Woven in all of this is Diana Prince cropping up in multiple places. That’s Wonder Woman to all you non-comic lovers out there. Gal Gadot was cast for this iconic character, and she is a fantastic embodiment of Wonder Woman. Her addition is done well, mysterious and not over-stated, but that’s okay, all things what they are. Honestly, her character’s place in this film is to help facilitate Warner Bros. dropping Wonder Woman’s stand-alone film after this one and setting up for the Justice League movie after that.
Bruce and Lex are paranoid, and Clark is still dealing with his feelings about his place in the world, especially now that his Superman persona is out there. This film really drives that point as well. Should there be a Superman? Who is he accountable to, and should he be? Is he or is he not the savior figure some have put on him? Is he just a political tool or just some person out there to do good for the sake of good? My take-away from all that noise is, are you team Batman or team Superman in this version? Then ask yourself why.
I have to say that the scene transitions in this film are lazy if done at all. The movie’s pace is continuously tripped up by this, and the BIZARRE and disjointed “dreams” of Bruce’s just thrown in. A disgusting reminder that Bruce has needed therapy for years, and ignoring one’s mental health is a self-destructive idea. These scenes had NO place in the film. It’s like someone copy and pasted in snippets from another version. I mention it because I don’t want you, the viewer, to feel lost or that you missed something. At one point, I thought about walking out of the theater—an action I’ve only done two times in 25-years of seeing movies on my own.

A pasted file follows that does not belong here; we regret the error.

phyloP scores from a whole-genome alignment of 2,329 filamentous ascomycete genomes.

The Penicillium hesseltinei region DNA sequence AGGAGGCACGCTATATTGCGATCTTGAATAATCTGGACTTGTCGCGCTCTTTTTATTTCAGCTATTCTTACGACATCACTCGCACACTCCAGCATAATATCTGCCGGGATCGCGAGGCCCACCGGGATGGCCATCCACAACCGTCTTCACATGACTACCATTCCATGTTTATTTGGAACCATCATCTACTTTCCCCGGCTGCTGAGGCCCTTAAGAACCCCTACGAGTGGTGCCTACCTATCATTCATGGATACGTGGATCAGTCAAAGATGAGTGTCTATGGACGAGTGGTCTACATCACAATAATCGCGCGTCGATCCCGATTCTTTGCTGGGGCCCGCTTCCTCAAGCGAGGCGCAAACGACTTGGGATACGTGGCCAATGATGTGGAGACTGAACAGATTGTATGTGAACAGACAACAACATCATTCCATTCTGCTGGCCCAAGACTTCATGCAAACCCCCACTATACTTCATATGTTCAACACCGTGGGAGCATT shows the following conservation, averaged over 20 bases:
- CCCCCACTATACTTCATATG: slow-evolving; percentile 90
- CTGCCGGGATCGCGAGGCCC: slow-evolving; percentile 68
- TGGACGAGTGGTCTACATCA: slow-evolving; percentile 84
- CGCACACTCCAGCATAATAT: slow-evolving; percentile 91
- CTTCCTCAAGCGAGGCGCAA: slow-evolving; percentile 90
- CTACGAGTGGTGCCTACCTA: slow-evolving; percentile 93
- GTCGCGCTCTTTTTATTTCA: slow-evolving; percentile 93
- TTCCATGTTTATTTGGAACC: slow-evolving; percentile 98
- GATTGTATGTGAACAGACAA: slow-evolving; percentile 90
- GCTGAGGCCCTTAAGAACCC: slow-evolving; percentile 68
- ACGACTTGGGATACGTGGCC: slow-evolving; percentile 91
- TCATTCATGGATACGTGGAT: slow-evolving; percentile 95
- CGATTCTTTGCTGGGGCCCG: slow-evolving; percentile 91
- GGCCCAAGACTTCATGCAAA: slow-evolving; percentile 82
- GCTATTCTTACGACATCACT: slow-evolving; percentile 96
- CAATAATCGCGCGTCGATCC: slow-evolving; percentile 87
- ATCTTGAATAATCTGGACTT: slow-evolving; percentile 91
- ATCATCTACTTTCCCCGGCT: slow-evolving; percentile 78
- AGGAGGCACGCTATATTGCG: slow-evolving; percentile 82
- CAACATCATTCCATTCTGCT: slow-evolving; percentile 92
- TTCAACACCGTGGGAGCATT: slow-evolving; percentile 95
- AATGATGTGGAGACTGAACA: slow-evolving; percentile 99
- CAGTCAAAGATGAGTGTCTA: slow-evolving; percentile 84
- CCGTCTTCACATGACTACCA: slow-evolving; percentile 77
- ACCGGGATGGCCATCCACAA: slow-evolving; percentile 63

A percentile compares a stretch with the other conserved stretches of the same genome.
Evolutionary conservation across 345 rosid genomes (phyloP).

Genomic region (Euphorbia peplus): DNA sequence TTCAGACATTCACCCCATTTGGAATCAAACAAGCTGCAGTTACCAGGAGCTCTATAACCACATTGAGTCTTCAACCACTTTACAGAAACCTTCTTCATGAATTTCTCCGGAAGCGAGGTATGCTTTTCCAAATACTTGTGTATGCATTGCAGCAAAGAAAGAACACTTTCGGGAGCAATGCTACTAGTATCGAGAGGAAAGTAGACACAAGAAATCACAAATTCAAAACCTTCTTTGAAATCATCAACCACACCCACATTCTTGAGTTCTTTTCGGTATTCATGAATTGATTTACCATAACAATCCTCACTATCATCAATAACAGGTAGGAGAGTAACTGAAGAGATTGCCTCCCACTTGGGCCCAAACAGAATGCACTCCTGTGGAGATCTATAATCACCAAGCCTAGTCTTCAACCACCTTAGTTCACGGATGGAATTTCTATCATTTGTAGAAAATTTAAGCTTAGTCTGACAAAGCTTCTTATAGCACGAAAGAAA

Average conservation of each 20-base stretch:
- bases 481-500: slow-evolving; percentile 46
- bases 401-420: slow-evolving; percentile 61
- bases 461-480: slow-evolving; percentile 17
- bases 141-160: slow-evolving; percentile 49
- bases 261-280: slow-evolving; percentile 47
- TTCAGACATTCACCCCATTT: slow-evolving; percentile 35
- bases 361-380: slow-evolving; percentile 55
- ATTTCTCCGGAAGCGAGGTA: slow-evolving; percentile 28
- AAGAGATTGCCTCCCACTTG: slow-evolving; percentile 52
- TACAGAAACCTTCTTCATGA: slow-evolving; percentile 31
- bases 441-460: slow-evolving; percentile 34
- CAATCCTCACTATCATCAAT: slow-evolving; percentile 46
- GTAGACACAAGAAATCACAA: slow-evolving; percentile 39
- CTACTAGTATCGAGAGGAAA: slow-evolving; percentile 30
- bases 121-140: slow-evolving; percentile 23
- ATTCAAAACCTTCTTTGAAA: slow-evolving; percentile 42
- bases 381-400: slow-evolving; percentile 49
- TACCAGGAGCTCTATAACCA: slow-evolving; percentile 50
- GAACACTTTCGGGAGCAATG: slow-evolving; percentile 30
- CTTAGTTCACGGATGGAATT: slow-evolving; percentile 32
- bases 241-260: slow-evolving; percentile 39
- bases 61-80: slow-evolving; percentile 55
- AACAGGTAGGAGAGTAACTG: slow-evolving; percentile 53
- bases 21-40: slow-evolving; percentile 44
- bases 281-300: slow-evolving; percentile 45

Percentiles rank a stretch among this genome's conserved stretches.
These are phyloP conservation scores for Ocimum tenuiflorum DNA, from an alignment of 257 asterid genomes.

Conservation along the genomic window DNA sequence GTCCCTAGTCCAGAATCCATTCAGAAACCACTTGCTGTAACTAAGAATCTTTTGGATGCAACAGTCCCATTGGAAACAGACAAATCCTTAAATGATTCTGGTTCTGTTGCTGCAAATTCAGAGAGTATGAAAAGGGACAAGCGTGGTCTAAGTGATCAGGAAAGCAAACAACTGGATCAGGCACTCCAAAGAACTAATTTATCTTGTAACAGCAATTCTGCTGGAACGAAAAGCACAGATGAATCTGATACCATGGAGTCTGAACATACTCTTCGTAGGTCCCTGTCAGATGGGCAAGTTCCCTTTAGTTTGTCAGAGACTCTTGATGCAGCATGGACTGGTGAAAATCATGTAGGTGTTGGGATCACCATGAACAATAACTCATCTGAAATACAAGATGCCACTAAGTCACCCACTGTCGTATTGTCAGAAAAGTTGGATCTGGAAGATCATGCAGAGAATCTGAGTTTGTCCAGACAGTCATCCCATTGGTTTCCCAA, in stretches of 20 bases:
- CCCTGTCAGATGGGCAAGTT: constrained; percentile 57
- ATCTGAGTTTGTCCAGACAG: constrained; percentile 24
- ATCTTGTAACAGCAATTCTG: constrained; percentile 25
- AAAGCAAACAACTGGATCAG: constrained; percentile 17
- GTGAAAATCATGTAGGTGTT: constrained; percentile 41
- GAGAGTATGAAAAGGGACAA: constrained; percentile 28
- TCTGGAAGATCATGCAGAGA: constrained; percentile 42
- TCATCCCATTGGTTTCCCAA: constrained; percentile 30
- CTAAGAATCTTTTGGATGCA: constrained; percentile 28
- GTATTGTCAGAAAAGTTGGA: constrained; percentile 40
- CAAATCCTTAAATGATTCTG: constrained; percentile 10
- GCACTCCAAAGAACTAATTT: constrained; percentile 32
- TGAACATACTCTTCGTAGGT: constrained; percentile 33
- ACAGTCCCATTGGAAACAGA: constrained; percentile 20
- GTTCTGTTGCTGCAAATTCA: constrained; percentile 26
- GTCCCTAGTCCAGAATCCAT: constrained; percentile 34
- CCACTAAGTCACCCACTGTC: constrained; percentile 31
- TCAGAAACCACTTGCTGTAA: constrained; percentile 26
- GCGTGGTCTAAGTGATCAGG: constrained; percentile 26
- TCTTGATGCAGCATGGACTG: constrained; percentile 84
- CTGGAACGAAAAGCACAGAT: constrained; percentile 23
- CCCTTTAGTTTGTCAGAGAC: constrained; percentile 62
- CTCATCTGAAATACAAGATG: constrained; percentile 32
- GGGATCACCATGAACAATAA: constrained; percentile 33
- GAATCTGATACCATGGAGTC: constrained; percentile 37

Zack Snyder is the director of this mentally scaring, shit-car-filled train wreck. But he didn’t write the script, David Goyer and Chris Terrio did. Directors get all the blame. Goyer also wrote Man of Steel with Christopher Nolan. Nolan understands these characters, or at least how to do a great Batman. Someone, please, give Mr. Nolan the screenwriting reigns from now on. While I’m not a fan of Snyder’s entire body of works, it’s not fair to blame him for a horrible plot and unrealistic character development.
This movie should have been the beginning of what DC fans have dreamed of for decades, especially in the shadow of Marvel’s cinematic universe, our own superhero team-up. You have the founding trio of the Justice League in this film, decades of stories to choose from and build upon, and this film is what fans got instead.
So why should you put Batman v Superman: Dawn of Justice on your watch list? To help you follow along in the other movies after this. So you understand the backstories of how certain characters met, why they are together, or are against one another. However, don’t fall into the comparison trap of DC movies vs. Marvel ones. That’s a decade-old dance that started with the actual comics. Take each as they are and look at it as good and bad from within each respective universe.
-a pen lady
I just do me. I write. I read. I review movies. I'm not a movie pro, just a fan of them (movies). My thoughts are an opinion, which everyone is welcome to have. You may agree with me or not. That's acceptable. If I enlighten you with a film you've never heard of before or convinced you to see one you knew about but never bothered to see, fantastic.